A federal judge said Thursday the Trump administration had tried to do “an end-run” around the Affordable Care Act when it expanded the availability of “association health plans” with fewer health protections and lower costs.
U.S. District Judge John Bates of Washington, D.C., said the Department of Labor rule exceeded the statutory authority delegated in ERISA, the Employee Retirement Income Security Act, and scrapped its “careful statutory scheme.” The Washington Post, the New York Times and Politico have coverage of the March 28 opinion; a press release is here.
The rule expands the kind of employers who can band together in association health plans to avoid ACA rules that require coverage for such things as mental health services and prescription drugs.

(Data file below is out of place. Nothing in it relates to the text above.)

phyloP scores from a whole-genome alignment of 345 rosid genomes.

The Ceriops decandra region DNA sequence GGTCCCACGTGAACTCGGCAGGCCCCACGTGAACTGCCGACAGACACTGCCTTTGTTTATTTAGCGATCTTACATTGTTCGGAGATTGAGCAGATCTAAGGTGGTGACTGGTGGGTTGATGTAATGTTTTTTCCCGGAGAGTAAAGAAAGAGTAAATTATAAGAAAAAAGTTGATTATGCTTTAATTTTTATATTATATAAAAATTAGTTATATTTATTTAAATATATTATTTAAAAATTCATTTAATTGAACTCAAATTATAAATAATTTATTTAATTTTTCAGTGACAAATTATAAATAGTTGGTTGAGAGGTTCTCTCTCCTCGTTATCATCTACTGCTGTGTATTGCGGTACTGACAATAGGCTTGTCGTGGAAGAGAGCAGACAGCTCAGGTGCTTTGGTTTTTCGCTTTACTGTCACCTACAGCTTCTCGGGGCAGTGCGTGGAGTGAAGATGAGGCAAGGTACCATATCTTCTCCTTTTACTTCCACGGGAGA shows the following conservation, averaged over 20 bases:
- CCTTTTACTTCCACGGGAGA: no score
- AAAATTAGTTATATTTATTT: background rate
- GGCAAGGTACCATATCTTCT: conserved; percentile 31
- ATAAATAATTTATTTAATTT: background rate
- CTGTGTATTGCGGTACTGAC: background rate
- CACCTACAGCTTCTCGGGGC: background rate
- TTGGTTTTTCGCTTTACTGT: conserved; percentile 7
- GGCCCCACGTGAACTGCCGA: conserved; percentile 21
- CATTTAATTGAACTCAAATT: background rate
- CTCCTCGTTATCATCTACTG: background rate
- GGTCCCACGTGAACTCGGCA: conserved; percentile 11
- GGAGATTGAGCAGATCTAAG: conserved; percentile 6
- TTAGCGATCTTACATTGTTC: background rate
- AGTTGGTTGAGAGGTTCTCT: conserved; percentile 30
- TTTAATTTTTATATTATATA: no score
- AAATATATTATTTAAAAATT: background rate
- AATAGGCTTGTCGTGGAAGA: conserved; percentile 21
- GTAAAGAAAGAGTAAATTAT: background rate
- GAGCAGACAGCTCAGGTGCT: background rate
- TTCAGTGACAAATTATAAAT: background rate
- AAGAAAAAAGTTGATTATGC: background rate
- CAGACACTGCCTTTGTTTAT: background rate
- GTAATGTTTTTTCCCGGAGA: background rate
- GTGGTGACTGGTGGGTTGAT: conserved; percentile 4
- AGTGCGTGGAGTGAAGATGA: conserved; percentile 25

Bates said the administration rule had stretched the definition of “employer” too far by including people without any employees and allowing associations of disparate employers linked only by geographic proximity. He struck down both provisions and sent the rule back to the Labor Department for an analysis of how other provisions are affected.
The suit challenging the rule was filed by 11 states and Washington, D.C.
Bates ruled as the Department of Justice filed notice this week that it will argue that the entire ACA should be struck down. The position differs from that taken by DOJ attorneys under then-Attorney General Jeff Sessions. They had argued that only parts of the law were unconstitutional after Congress effectively repealed its tax penalty in 2017 for people without insurance.
The lawsuit is New York v. U.S. Department of Labor.